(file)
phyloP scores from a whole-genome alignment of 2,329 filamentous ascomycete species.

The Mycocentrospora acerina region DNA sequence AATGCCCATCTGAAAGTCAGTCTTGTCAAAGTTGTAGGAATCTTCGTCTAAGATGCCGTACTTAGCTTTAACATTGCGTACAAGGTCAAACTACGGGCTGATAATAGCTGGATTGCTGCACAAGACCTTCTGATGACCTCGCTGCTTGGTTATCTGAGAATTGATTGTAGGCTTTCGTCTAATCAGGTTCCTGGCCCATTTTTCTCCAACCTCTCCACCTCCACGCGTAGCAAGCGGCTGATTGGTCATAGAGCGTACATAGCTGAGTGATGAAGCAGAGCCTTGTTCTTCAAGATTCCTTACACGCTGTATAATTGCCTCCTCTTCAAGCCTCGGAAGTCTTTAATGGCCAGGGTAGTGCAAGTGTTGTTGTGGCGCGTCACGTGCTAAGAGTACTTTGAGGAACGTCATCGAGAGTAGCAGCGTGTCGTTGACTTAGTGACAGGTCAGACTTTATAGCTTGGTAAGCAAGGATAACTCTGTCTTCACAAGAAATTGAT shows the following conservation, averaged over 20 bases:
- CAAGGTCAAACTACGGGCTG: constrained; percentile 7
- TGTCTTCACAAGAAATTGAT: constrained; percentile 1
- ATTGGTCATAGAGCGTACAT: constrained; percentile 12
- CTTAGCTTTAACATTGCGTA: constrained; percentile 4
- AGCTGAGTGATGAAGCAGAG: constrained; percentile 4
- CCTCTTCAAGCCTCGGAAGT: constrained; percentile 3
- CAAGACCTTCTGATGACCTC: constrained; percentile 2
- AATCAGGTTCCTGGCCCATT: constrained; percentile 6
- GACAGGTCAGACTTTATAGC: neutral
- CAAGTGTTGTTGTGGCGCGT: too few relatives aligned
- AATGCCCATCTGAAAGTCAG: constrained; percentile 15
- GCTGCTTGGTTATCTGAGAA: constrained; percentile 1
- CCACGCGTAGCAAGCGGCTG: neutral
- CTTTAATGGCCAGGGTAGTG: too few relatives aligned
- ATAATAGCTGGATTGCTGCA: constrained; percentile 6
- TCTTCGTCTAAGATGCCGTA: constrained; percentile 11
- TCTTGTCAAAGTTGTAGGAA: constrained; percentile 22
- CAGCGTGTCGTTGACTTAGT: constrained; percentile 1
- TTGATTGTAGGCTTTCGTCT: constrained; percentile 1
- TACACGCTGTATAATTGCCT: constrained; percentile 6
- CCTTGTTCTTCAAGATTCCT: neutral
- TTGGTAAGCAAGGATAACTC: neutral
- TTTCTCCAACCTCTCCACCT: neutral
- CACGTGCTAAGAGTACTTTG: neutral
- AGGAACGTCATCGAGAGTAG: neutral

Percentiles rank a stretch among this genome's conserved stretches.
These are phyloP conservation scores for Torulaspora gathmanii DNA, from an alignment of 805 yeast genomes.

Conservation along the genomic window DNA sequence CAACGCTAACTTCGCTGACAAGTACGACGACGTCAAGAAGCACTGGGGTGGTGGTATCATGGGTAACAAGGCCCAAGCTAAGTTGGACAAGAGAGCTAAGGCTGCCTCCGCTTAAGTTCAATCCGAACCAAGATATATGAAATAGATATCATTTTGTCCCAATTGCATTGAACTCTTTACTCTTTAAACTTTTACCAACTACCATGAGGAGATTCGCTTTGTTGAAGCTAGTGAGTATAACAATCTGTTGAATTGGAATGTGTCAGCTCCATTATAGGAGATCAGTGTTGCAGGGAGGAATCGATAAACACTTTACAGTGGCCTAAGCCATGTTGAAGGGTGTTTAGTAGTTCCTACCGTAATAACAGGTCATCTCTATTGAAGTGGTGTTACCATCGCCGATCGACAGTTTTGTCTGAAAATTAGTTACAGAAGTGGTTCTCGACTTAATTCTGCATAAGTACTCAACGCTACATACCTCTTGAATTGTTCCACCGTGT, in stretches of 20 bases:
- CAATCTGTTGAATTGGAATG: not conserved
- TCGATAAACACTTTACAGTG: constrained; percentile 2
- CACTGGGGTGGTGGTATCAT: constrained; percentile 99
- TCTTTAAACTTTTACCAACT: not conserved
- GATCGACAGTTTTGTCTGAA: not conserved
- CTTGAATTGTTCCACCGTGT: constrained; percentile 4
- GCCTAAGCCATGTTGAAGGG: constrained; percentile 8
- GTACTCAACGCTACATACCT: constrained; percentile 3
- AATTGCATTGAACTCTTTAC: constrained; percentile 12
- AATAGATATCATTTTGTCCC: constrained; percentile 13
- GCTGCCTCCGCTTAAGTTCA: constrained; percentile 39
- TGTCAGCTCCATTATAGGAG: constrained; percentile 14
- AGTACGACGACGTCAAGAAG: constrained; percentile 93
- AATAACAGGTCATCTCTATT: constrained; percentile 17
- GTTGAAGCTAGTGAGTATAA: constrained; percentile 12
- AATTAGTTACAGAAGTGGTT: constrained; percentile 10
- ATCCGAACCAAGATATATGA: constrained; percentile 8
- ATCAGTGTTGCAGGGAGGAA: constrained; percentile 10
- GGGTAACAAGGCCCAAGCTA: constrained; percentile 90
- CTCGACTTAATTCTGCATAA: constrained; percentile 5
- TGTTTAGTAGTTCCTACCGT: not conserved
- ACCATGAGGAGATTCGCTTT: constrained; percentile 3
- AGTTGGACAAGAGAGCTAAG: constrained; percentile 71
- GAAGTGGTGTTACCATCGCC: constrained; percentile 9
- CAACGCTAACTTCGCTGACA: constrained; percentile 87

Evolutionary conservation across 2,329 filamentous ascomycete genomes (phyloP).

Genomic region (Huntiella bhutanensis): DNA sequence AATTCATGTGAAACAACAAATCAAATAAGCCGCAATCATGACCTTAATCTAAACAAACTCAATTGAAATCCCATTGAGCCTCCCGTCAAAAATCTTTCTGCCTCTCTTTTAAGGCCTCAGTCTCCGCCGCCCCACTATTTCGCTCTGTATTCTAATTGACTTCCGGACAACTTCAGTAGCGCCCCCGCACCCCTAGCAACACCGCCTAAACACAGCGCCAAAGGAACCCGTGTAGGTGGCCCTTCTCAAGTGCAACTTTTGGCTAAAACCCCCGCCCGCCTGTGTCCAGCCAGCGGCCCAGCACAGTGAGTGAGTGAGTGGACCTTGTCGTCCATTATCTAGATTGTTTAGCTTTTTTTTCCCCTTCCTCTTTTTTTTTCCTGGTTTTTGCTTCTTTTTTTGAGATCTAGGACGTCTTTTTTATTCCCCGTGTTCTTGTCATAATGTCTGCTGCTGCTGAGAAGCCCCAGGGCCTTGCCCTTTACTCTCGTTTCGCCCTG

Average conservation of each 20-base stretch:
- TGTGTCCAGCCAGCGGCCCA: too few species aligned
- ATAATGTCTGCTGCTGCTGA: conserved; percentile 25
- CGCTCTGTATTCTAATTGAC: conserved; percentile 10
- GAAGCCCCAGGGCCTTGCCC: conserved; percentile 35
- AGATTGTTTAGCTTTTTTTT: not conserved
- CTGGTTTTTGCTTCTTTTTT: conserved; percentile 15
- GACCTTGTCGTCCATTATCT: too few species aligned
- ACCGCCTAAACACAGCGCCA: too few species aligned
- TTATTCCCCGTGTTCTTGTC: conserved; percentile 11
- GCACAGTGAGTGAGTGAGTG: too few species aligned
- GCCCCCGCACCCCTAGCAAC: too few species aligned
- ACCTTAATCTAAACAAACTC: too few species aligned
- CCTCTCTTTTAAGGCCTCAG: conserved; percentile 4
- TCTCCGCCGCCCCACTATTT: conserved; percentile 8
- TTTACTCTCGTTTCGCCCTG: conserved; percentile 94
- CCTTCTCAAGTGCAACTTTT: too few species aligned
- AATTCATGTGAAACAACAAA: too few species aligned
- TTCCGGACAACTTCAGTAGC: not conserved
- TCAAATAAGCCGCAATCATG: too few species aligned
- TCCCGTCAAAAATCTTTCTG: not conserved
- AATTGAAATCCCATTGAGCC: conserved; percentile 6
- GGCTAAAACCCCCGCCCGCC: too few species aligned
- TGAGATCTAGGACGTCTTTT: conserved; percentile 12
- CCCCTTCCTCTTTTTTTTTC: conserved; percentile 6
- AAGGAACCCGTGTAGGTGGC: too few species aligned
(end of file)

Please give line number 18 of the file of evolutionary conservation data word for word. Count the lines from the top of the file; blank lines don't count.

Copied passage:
- TCTTCGTCTAAGATGCCGTA: constrained; percentile 11